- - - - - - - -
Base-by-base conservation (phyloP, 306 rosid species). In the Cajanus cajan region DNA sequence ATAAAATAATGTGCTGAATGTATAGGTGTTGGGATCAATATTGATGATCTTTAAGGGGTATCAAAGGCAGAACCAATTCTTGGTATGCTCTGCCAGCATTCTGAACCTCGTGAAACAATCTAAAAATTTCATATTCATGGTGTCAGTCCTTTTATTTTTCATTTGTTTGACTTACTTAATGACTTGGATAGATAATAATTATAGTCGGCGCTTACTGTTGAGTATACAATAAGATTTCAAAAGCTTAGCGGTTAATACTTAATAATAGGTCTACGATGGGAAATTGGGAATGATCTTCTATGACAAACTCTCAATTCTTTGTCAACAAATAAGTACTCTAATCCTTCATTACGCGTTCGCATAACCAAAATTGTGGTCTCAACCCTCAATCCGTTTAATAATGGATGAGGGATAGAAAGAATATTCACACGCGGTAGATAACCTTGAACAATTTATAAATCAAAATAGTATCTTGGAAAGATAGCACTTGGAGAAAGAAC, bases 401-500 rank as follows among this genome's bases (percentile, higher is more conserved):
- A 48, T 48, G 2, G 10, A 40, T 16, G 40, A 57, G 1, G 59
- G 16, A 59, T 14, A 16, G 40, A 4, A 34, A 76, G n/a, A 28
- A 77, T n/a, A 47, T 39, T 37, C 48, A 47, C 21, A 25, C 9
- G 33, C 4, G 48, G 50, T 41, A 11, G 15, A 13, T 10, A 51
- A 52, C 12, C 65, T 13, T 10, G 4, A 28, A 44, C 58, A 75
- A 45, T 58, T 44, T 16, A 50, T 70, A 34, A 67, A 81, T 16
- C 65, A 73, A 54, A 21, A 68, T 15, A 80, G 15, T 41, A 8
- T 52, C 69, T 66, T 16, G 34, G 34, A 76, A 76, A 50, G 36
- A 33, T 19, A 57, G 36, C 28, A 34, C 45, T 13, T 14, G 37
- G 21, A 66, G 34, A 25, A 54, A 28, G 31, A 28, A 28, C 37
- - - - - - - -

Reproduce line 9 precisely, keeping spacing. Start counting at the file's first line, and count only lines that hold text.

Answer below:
- T 52, C 69, T 66, T 16, G 34, G 34, A 76, A 76, A 50, G 36